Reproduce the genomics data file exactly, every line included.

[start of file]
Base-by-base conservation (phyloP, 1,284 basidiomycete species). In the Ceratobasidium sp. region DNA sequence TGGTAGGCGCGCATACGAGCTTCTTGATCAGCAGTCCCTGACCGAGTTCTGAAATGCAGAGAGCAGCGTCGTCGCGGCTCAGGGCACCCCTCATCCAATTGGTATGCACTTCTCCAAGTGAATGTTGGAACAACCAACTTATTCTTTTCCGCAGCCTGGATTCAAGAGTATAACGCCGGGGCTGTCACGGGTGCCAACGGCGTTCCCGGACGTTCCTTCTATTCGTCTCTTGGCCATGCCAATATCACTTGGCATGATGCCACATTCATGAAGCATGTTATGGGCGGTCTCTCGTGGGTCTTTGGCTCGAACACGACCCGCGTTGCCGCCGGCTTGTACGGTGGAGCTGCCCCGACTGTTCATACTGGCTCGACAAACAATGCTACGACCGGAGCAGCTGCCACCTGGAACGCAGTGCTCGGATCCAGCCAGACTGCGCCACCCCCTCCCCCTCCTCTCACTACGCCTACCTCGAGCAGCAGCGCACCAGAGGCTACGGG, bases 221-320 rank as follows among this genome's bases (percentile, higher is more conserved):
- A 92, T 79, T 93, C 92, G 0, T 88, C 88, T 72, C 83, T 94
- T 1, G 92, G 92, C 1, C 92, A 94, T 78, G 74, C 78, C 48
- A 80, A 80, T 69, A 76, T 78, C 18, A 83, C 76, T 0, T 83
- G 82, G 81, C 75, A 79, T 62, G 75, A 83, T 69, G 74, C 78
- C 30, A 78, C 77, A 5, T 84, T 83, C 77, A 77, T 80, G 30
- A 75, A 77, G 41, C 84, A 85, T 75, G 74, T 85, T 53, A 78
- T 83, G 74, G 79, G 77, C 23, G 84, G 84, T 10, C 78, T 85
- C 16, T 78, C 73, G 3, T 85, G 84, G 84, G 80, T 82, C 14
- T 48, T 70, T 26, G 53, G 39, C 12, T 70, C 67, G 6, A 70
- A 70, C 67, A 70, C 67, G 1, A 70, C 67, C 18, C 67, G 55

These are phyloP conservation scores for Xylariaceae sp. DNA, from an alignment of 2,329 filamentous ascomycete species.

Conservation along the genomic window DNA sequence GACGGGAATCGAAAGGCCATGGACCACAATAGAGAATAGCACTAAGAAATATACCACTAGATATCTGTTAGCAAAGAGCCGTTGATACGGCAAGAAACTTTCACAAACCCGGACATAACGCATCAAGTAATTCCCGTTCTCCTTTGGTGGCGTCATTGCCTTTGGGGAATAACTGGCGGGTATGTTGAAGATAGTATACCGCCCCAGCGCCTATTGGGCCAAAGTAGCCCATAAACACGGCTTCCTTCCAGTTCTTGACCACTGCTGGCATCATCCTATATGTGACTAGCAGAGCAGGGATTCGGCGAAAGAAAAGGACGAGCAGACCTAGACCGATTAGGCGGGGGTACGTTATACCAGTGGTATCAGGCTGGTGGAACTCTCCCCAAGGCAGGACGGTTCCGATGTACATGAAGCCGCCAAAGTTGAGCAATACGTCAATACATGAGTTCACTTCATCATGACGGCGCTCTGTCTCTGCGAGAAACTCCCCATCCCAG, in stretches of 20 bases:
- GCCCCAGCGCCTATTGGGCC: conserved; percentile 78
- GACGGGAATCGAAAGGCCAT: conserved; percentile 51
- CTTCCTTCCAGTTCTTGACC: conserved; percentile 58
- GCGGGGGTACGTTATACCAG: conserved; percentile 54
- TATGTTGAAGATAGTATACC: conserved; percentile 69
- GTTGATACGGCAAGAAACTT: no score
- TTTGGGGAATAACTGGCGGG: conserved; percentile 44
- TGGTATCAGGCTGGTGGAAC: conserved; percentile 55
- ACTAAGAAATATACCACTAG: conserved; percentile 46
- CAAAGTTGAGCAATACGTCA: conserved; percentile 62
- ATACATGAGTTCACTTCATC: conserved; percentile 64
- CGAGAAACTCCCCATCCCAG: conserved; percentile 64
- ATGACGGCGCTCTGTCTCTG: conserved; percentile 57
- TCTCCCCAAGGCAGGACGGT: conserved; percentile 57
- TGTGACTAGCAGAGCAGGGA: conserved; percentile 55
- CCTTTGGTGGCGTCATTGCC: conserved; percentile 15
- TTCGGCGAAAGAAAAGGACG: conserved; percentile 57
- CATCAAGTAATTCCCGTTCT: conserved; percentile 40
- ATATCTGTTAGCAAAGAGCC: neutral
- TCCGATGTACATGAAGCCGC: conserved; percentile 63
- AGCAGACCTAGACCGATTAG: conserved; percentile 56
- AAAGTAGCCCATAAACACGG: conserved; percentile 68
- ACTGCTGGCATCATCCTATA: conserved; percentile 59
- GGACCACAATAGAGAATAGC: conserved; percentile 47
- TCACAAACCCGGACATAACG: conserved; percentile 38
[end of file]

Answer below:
Base-by-base conservation (phyloP, 1,284 basidiomycete species). In the Ceratobasidium sp. region DNA sequence TGGTAGGCGCGCATACGAGCTTCTTGATCAGCAGTCCCTGACCGAGTTCTGAAATGCAGAGAGCAGCGTCGTCGCGGCTCAGGGCACCCCTCATCCAATTGGTATGCACTTCTCCAAGTGAATGTTGGAACAACCAACTTATTCTTTTCCGCAGCCTGGATTCAAGAGTATAACGCCGGGGCTGTCACGGGTGCCAACGGCGTTCCCGGACGTTCCTTCTATTCGTCTCTTGGCCATGCCAATATCACTTGGCATGATGCCACATTCATGAAGCATGTTATGGGCGGTCTCTCGTGGGTCTTTGGCTCGAACACGACCCGCGTTGCCGCCGGCTTGTACGGTGGAGCTGCCCCGACTGTTCATACTGGCTCGACAAACAATGCTACGACCGGAGCAGCTGCCACCTGGAACGCAGTGCTCGGATCCAGCCAGACTGCGCCACCCCCTCCCCCTCCTCTCACTACGCCTACCTCGAGCAGCAGCGCACCAGAGGCTACGGG, bases 221-320 rank as follows among this genome's bases (percentile, higher is more conserved):
- A 92, T 79, T 93, C 92, G 0, T 88, C 88, T 72, C 83, T 94
- T 1, G 92, G 92, C 1, C 92, A 94, T 78, G 74, C 78, C 48
- A 80, A 80, T 69, A 76, T 78, C 18, A 83, C 76, T 0, T 83
- G 82, G 81, C 75, A 79, T 62, G 75, A 83, T 69, G 74, C 78
- C 30, A 78, C 77, A 5, T 84, T 83, C 77, A 77, T 80, G 30
- A 75, A 77, G 41, C 84, A 85, T 75, G 74, T 85, T 53, A 78
- T 83, G 74, G 79, G 77, C 23, G 84, G 84, T 10, C 78, T 85
- C 16, T 78, C 73, G 3, T 85, G 84, G 84, G 80, T 82, C 14
- T 48, T 70, T 26, G 53, G 39, C 12, T 70, C 67, G 6, A 70
- A 70, C 67, A 70, C 67, G 1, A 70, C 67, C 18, C 67, G 55

These are phyloP conservation scores for Xylariaceae sp. DNA, from an alignment of 2,329 filamentous ascomycete species.

Conservation along the genomic window DNA sequence GACGGGAATCGAAAGGCCATGGACCACAATAGAGAATAGCACTAAGAAATATACCACTAGATATCTGTTAGCAAAGAGCCGTTGATACGGCAAGAAACTTTCACAAACCCGGACATAACGCATCAAGTAATTCCCGTTCTCCTTTGGTGGCGTCATTGCCTTTGGGGAATAACTGGCGGGTATGTTGAAGATAGTATACCGCCCCAGCGCCTATTGGGCCAAAGTAGCCCATAAACACGGCTTCCTTCCAGTTCTTGACCACTGCTGGCATCATCCTATATGTGACTAGCAGAGCAGGGATTCGGCGAAAGAAAAGGACGAGCAGACCTAGACCGATTAGGCGGGGGTACGTTATACCAGTGGTATCAGGCTGGTGGAACTCTCCCCAAGGCAGGACGGTTCCGATGTACATGAAGCCGCCAAAGTTGAGCAATACGTCAATACATGAGTTCACTTCATCATGACGGCGCTCTGTCTCTGCGAGAAACTCCCCATCCCAG, in stretches of 20 bases:
- GCCCCAGCGCCTATTGGGCC: conserved; percentile 78
- GACGGGAATCGAAAGGCCAT: conserved; percentile 51
- CTTCCTTCCAGTTCTTGACC: conserved; percentile 58
- GCGGGGGTACGTTATACCAG: conserved; percentile 54
- TATGTTGAAGATAGTATACC: conserved; percentile 69
- GTTGATACGGCAAGAAACTT: no score
- TTTGGGGAATAACTGGCGGG: conserved; percentile 44
- TGGTATCAGGCTGGTGGAAC: conserved; percentile 55
- ACTAAGAAATATACCACTAG: conserved; percentile 46
- CAAAGTTGAGCAATACGTCA: conserved; percentile 62
- ATACATGAGTTCACTTCATC: conserved; percentile 64
- CGAGAAACTCCCCATCCCAG: conserved; percentile 64
- ATGACGGCGCTCTGTCTCTG: conserved; percentile 57
- TCTCCCCAAGGCAGGACGGT: conserved; percentile 57
- TGTGACTAGCAGAGCAGGGA: conserved; percentile 55
- CCTTTGGTGGCGTCATTGCC: conserved; percentile 15
- TTCGGCGAAAGAAAAGGACG: conserved; percentile 57
- CATCAAGTAATTCCCGTTCT: conserved; percentile 40
- ATATCTGTTAGCAAAGAGCC: neutral
- TCCGATGTACATGAAGCCGC: conserved; percentile 63
- AGCAGACCTAGACCGATTAG: conserved; percentile 56
- AAAGTAGCCCATAAACACGG: conserved; percentile 68
- ACTGCTGGCATCATCCTATA: conserved; percentile 59
- GGACCACAATAGAGAATAGC: conserved; percentile 47
- TCACAAACCCGGACATAACG: conserved; percentile 38